Serious vulnerabilities have crept into the software tools that PC manufacturers preload on Windows computers, but the full extent of the problem is much worse than previously thought.
Researchers from security firm Duo Security have tested the software updaters that come installed by default on laptops from five PC OEMs (original equipment manufacturers) -- Acer, ASUSTeK Computer, Lenovo, Dell and HP -- and all of them had at least one serious vulnerability. The flaws could have allowed attackers to remotely execute code with system privileges, leading to a full system compromise.
In most cases, the problems resulted from the OEM software updaters not using encrypted HTTPS connections when checking for or downloading updates. In addition, some updaters didn't verify that the downloaded files were digitally signed by the OEM before executing them.
The lack of encryption for the communication channel between an update tool and the OEM's servers allows attackers to intercept requests and to serve malicious software that would be executed by the tool. This is known as a man-in-the-middle attack and can be launched from insecure wireless networks, from compromised routers, or from higher up in the Internet infrastructure by rogue ISPs or intelligence agencies.
Who designed this stuff?
In some cases, even when the OEMs implemented HTTPS and digital signature validation, there were other oversights and flaws that could have allowed attackers to bypass the security measures, the Duo Security researchers found.
"During our research, we were often greeted by an intricate mess of system services, web services, COM servers, browser extensions, sockets, and named pipes," the researchers said in their report. "Many confusing design decisions made us wonder if projects were assembled entirely from poor StackOverflow posts."
The five companies did not immediately respond to requests for comment on the Duo Security report.
The security and behavior of the update tools were not even consistent on the same system, let alone the same manufacturer. In some cases, OEMs had different tools that downloaded updates from different sources with significantly different levels of security, the researchers found.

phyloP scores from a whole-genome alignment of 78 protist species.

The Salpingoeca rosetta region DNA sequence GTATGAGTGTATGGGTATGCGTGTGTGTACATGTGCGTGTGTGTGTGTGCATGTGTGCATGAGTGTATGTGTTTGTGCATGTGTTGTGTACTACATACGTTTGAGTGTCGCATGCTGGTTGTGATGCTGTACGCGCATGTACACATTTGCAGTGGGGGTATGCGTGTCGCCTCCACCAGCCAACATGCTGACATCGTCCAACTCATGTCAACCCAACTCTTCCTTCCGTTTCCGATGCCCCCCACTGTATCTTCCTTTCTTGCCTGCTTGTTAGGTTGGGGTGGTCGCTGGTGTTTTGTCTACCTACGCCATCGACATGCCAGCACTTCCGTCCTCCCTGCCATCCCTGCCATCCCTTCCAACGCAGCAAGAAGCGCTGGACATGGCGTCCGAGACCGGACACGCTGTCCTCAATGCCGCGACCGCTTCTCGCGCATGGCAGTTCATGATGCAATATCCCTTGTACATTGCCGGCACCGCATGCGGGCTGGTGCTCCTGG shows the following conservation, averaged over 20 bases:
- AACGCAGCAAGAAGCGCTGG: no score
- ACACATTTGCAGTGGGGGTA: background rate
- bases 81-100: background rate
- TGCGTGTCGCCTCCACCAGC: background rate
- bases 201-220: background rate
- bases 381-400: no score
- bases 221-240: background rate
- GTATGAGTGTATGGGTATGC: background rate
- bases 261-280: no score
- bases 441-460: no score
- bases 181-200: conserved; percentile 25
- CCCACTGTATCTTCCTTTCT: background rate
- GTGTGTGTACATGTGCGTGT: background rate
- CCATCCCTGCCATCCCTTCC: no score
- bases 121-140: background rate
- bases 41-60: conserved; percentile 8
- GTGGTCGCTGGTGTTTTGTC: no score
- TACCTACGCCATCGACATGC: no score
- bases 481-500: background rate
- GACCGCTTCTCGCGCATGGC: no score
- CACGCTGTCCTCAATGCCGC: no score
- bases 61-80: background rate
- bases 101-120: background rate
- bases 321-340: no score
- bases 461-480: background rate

For example, the Lenovo Solutions Center (LSC) was one of the best software updaters tested by the researchers, with solid man-in-the-middle protections. This might be because other flaws were found in LSC several times in the past, drawing the company's attention to it.
On the other hand, the tested Lenovo systems also had a second update tool installed called UpdateAgent that had absolutely no security features and was one of the worst updaters Duo Security analyzed.
The tools preloaded by Dell, namely the Dell Update software and the update plugin of the Dell Foundation Services (DFS), were some of the most well-designed updaters, but that's only if a critical issue caused by the self-signed eDellRoot certificate, found by Duo Security back in November, is excluded.
Since then Dell seems to have beefed up its software update implementations. The Duo researchers found several other issues in the DFS version that came preinstalled on their system, but Dell silently patched them in an update in January before they even had a chance to report them.
HP's updater, the HP Support Solutions Framework (HPSSF) with its HP Download and Install Assistant component, also had decent security in place at first glance. However, the researchers found several ways to bypass some of those protections, mainly because of inconsistent implementations.
The issues with HPSSF stem from its large number of components and the different ways in which they interact with each other. Sometimes the same type of protection, like the signature verification was implemented in multiple places in different ways.
HP's bloatware was the worst
This tendency for complexity was also observed in HP's decision to install an unusually large number of support tools on its PCs.
HP "exposed the most attack surface due to the enormous number of proprietary tools included with the machine," the researchers said. "We’re not really sure what they all do and we kind of got sick of reversing them after a while, so we stopped."
The updaters that fared worse, aside from Lenovo's UpdateAgent, which the company plans to retire and remove from systems in June, were those from Acer and Asus. Not only did they lack HTTPS or file signature validation, but according to Duo Security, the issues remain unpatched.
The main advice of the Duo researchers for users is to wipe the preloaded Windows version that comes with their computer and to install a clean copy of Windows. In most cases they should be able to use their existing license key, which in newer Windows versions is detected automatically during Windows installation.
"The level of sophistication required to exploit most of the vulnerabilities we found is somewhere between that possessed by a coffee stain on the Duo lunch room floor and your average potted plant -- meaning, trivial," the Duo researchers said in a blog post.
And that's based only on an analysis of OEM update tools, not all the third-party software that vendors commonly install on new computers. Who knows what other flaws those applications might have?